BBCR4 on Crypto-wars today at 13:30
igb at batten.eu.org
Tue Mar 18 09:15:21 GMT 2014
On 18 Mar 2014, at 08:38, Roland Perry <lists at internetpolicyagency.com> wrote:
> In article <53275FEE.90800 at zen.co.uk>, Peter Fairbrother <zenadsl6186 at zen.co.uk> writes
>> Oh, and there was (and is afaik) no power to force people to open the safe. The Courts could issue a warrant or other power so that the Police etc could open the safe, if they could - but they could not force the owner to open it.
> Are you sure that a court can't order a person to open their safe, on pain of being in contempt of court?
I suspect it doesn't matter, because there are no (for practical purposes) safes which cannot be opened given large, but achievable, resources if you have physical access to the safe. Very secure storage facilities (the safe in Area 51 where they keep the alien autopsy report) don't rely on super-sekrit safes that governments can't break into, they rely on defence in depth with fences, dogs, laws, CCTV and men with guns. The problem safe-crackers have is not in opening the safe, but in opening the safe without being detected before they finish the job.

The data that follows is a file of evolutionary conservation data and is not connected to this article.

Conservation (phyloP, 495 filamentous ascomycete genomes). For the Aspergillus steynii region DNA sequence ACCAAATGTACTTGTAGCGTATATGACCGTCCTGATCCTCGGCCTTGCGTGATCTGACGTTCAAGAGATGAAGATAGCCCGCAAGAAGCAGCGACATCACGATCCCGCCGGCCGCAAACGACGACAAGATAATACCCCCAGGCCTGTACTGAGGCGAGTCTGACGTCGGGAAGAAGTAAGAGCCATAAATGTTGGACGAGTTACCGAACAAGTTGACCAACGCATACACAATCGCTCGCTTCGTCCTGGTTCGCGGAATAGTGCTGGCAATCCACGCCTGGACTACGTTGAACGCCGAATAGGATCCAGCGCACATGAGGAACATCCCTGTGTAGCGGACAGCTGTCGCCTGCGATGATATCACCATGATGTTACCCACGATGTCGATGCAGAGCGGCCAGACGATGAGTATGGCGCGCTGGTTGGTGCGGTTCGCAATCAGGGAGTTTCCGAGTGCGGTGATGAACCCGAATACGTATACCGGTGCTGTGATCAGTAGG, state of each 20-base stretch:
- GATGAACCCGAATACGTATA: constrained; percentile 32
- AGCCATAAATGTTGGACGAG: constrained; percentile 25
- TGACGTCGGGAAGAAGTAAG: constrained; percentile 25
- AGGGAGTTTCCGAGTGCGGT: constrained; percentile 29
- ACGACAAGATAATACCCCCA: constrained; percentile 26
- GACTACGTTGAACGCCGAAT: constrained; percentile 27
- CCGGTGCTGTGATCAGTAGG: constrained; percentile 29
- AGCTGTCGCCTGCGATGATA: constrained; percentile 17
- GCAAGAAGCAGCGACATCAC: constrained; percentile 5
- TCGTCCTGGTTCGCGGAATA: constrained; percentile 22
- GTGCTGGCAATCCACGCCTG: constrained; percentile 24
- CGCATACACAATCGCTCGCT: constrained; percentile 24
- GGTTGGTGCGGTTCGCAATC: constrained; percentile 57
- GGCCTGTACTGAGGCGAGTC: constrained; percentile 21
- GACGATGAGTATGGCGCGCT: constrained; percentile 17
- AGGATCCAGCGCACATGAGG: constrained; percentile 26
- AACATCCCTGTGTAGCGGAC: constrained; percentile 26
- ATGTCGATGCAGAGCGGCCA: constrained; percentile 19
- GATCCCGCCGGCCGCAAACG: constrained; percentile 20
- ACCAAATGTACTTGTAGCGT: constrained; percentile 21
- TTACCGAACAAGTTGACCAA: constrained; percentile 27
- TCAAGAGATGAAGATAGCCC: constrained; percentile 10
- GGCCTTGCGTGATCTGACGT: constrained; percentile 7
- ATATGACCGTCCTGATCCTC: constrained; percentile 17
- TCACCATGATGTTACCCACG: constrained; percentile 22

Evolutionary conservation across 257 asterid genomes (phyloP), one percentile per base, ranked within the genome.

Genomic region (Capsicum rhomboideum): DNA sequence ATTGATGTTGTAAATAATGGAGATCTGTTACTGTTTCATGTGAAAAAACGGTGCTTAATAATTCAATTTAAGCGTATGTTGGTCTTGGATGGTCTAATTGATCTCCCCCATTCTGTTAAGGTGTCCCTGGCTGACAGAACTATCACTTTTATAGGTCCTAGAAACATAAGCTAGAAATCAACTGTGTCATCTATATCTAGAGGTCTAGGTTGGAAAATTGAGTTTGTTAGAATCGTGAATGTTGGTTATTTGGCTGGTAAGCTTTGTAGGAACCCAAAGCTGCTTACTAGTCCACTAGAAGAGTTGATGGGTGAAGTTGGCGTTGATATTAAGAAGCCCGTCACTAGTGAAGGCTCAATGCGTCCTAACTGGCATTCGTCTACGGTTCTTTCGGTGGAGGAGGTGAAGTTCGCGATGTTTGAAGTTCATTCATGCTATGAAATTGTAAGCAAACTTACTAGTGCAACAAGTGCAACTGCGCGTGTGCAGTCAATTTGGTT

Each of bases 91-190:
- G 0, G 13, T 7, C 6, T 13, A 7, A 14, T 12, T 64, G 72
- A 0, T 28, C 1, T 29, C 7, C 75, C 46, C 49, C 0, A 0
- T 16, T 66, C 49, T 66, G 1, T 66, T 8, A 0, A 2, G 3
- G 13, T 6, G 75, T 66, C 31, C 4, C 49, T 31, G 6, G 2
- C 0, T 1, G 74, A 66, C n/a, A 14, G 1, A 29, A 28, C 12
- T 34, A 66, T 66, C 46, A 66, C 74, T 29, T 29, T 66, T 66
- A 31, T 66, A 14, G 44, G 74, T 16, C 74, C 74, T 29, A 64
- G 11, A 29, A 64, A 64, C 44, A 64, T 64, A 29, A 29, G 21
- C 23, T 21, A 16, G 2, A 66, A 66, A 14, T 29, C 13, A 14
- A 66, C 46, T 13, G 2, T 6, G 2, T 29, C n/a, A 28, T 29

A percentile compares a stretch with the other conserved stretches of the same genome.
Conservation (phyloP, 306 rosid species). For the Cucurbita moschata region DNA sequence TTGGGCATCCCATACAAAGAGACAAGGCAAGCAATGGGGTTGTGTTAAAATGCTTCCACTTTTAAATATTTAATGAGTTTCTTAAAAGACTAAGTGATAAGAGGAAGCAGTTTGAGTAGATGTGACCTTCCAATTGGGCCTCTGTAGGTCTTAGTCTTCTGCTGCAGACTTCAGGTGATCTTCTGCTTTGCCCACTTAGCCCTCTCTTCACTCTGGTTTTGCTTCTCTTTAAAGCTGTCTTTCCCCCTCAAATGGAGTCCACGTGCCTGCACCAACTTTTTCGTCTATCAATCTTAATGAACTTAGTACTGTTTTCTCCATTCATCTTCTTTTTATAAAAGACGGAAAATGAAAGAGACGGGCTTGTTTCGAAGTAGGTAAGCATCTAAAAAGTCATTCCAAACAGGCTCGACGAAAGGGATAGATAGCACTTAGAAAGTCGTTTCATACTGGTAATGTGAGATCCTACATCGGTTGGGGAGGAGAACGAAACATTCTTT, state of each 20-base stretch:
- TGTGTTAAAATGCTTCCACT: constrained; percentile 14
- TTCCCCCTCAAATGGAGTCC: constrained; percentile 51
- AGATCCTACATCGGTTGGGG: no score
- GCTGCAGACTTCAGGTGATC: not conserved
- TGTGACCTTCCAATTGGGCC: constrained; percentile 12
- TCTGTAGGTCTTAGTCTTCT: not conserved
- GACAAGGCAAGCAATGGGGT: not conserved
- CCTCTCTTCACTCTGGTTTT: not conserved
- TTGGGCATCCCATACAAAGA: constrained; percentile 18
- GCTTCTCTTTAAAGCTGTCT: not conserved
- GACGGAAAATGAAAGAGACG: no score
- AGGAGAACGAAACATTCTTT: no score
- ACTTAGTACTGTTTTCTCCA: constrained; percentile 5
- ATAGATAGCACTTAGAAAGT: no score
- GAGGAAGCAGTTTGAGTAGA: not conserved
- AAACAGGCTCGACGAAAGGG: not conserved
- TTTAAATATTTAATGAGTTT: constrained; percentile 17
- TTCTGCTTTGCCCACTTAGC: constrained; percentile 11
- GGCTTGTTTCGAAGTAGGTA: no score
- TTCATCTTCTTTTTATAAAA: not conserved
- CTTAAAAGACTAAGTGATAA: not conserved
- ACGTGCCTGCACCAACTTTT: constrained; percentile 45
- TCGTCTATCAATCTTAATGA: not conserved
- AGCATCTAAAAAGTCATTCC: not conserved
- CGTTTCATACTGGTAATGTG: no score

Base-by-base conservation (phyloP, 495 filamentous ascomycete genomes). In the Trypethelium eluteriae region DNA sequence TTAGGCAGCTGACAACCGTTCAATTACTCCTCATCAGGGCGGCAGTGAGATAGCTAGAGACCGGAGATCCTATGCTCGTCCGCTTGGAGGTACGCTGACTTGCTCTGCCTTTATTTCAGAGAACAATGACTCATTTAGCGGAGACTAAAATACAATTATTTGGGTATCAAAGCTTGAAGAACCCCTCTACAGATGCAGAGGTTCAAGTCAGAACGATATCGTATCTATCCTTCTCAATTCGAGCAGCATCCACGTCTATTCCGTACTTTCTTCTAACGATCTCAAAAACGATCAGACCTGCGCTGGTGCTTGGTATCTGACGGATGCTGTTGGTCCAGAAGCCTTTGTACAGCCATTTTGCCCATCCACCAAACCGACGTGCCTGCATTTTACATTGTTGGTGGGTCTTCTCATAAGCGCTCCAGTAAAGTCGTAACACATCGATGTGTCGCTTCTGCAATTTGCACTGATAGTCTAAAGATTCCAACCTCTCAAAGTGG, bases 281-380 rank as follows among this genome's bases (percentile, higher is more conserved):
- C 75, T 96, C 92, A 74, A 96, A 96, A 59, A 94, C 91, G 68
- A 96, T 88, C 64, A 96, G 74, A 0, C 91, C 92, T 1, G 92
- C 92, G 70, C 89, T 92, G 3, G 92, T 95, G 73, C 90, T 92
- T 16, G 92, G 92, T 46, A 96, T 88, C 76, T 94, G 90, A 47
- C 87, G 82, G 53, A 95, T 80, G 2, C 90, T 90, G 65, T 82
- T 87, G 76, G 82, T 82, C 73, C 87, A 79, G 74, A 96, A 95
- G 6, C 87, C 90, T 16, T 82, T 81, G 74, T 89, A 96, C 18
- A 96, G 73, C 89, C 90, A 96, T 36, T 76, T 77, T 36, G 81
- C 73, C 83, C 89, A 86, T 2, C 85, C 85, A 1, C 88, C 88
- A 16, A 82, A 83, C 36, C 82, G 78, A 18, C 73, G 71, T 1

Whereas with crypto it's possible to secure material such that no amount of resource can decrypt it. In principle it's trivial, but we're all grown-up enough to know that key management and practical issues of implementation make it distinctly non-trivial. However, it's certainly possible.
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